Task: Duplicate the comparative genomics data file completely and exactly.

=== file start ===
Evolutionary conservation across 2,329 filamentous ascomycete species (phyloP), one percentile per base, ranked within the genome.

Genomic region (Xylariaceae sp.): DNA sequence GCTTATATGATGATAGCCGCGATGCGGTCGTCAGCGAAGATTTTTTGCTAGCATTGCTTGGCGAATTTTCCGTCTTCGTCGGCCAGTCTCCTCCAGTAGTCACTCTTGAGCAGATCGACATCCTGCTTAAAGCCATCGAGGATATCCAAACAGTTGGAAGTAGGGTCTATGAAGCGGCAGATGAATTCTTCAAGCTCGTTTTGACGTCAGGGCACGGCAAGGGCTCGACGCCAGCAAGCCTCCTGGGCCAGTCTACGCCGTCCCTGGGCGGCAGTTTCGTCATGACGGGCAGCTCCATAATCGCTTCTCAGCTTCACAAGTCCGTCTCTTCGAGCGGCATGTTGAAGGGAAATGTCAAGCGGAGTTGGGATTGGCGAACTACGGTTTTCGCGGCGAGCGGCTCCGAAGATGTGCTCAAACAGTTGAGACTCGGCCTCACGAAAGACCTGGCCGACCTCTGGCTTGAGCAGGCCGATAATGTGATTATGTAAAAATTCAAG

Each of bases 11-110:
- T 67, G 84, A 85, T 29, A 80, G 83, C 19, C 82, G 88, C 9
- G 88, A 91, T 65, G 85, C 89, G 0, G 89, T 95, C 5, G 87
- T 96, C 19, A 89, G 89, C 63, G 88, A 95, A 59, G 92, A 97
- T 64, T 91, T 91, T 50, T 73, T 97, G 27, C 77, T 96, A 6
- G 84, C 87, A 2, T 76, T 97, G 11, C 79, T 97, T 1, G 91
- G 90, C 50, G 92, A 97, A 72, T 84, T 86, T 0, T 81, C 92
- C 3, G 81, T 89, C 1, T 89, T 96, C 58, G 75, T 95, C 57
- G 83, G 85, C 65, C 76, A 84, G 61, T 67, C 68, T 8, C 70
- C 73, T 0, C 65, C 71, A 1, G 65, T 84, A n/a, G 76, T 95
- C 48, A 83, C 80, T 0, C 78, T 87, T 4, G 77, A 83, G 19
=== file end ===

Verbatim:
Evolutionary conservation across 2,329 filamentous ascomycete species (phyloP), one percentile per base, ranked within the genome.

Genomic region (Xylariaceae sp.): DNA sequence GCTTATATGATGATAGCCGCGATGCGGTCGTCAGCGAAGATTTTTTGCTAGCATTGCTTGGCGAATTTTCCGTCTTCGTCGGCCAGTCTCCTCCAGTAGTCACTCTTGAGCAGATCGACATCCTGCTTAAAGCCATCGAGGATATCCAAACAGTTGGAAGTAGGGTCTATGAAGCGGCAGATGAATTCTTCAAGCTCGTTTTGACGTCAGGGCACGGCAAGGGCTCGACGCCAGCAAGCCTCCTGGGCCAGTCTACGCCGTCCCTGGGCGGCAGTTTCGTCATGACGGGCAGCTCCATAATCGCTTCTCAGCTTCACAAGTCCGTCTCTTCGAGCGGCATGTTGAAGGGAAATGTCAAGCGGAGTTGGGATTGGCGAACTACGGTTTTCGCGGCGAGCGGCTCCGAAGATGTGCTCAAACAGTTGAGACTCGGCCTCACGAAAGACCTGGCCGACCTCTGGCTTGAGCAGGCCGATAATGTGATTATGTAAAAATTCAAG

Each of bases 11-110:
- T 67, G 84, A 85, T 29, A 80, G 83, C 19, C 82, G 88, C 9
- G 88, A 91, T 65, G 85, C 89, G 0, G 89, T 95, C 5, G 87
- T 96, C 19, A 89, G 89, C 63, G 88, A 95, A 59, G 92, A 97
- T 64, T 91, T 91, T 50, T 73, T 97, G 27, C 77, T 96, A 6
- G 84, C 87, A 2, T 76, T 97, G 11, C 79, T 97, T 1, G 91
- G 90, C 50, G 92, A 97, A 72, T 84, T 86, T 0, T 81, C 92
- C 3, G 81, T 89, C 1, T 89, T 96, C 58, G 75, T 95, C 57
- G 83, G 85, C 65, C 76, A 84, G 61, T 67, C 68, T 8, C 70
- C 73, T 0, C 65, C 71, A 1, G 65, T 84, A n/a, G 76, T 95
- C 48, A 83, C 80, T 0, C 78, T 87, T 4, G 77, A 83, G 19